Our primary source of revenue is the sale of glassware products manufactured within a Libbey facility, as well as globally sourced tabletop products including glassware, ceramicware, metalware and others. Our customer contracts generally include a single performance obligation, the shipment of specified products, and are recognized at a point in time when control of the product has transferred to the customer, which primarily takes place when risk of loss transfers in accordance with applicable shipping terms. Revenue is recognized based on the consideration specified in a contract with the customer, and is measured as the amount of consideration we expect to be entitled in exchange for transferring goods or providing services. When applicable, the transaction price includes estimates of variable consideration to the extent it is probable that a significant reversal of revenue recognized will not occur. We estimate provisions for rebates, customer incentives, allowances, returns and discounts based on the terms of the contracts, historical experience and anticipated customer purchases during the rebate period. We continually evaluate the adequacy of these methods used, adjusting our estimates when the amount of consideration we expect to be entitled changes. Refund liabilities are included in accrued liabilities on the Condensed Consolidated Balance Sheet. Our payment terms are based on customary business practices and can vary by region and customer type, but are generally 0-90 days. Since the term between invoicing and expected payment is less than a year, we do not adjust the transaction price for the effects of a financing component. Taxes collected from customers are excluded from revenues and credited directly to obligations to the appropriate governmental agencies.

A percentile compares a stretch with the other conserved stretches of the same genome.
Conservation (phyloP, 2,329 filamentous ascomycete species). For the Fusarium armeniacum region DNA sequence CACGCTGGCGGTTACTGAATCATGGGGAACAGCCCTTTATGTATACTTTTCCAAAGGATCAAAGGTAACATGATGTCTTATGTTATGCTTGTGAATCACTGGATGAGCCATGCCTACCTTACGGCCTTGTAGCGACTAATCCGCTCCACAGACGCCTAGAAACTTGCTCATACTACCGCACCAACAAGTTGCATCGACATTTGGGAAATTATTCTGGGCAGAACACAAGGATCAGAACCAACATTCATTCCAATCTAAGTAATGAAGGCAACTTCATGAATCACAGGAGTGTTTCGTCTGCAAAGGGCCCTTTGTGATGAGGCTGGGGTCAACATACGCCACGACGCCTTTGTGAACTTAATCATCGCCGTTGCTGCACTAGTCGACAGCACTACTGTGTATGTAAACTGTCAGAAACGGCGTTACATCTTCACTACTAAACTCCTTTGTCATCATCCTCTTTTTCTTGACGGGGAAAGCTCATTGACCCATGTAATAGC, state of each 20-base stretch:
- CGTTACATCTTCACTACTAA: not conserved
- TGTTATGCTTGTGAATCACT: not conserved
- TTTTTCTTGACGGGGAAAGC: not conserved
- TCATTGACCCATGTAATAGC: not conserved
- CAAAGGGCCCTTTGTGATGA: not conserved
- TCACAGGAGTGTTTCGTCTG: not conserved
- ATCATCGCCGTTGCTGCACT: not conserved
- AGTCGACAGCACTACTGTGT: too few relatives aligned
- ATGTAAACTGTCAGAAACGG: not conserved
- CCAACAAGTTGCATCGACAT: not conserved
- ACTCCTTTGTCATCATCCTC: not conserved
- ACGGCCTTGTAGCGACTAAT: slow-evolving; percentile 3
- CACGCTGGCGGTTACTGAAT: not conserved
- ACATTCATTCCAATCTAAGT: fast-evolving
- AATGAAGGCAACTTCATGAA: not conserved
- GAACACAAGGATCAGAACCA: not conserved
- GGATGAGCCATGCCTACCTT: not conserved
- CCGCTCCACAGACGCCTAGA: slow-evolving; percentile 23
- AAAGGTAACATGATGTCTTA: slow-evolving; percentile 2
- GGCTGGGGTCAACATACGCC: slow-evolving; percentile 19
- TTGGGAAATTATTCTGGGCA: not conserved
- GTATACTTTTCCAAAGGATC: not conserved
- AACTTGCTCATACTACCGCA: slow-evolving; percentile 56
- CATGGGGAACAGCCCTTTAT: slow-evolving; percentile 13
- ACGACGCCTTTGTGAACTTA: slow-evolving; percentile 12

For the three months ended March 31, 2018, bad debt expense was immaterial. Additionally, adjustments related to revenue recognized in prior periods was not material for the three months ended March 31, 2018. There were no material contract assets, contract liabilities or deferred contract costs recorded on the Condensed Consolidated Balance Sheet as of March 31, 2018. For contracts with a duration of less than one year, we follow an allowable practical expedient and expense contract acquisition costs when incurred. We do not have any costs to obtain or fulfill a contract that are capitalized under ASC Topic 606.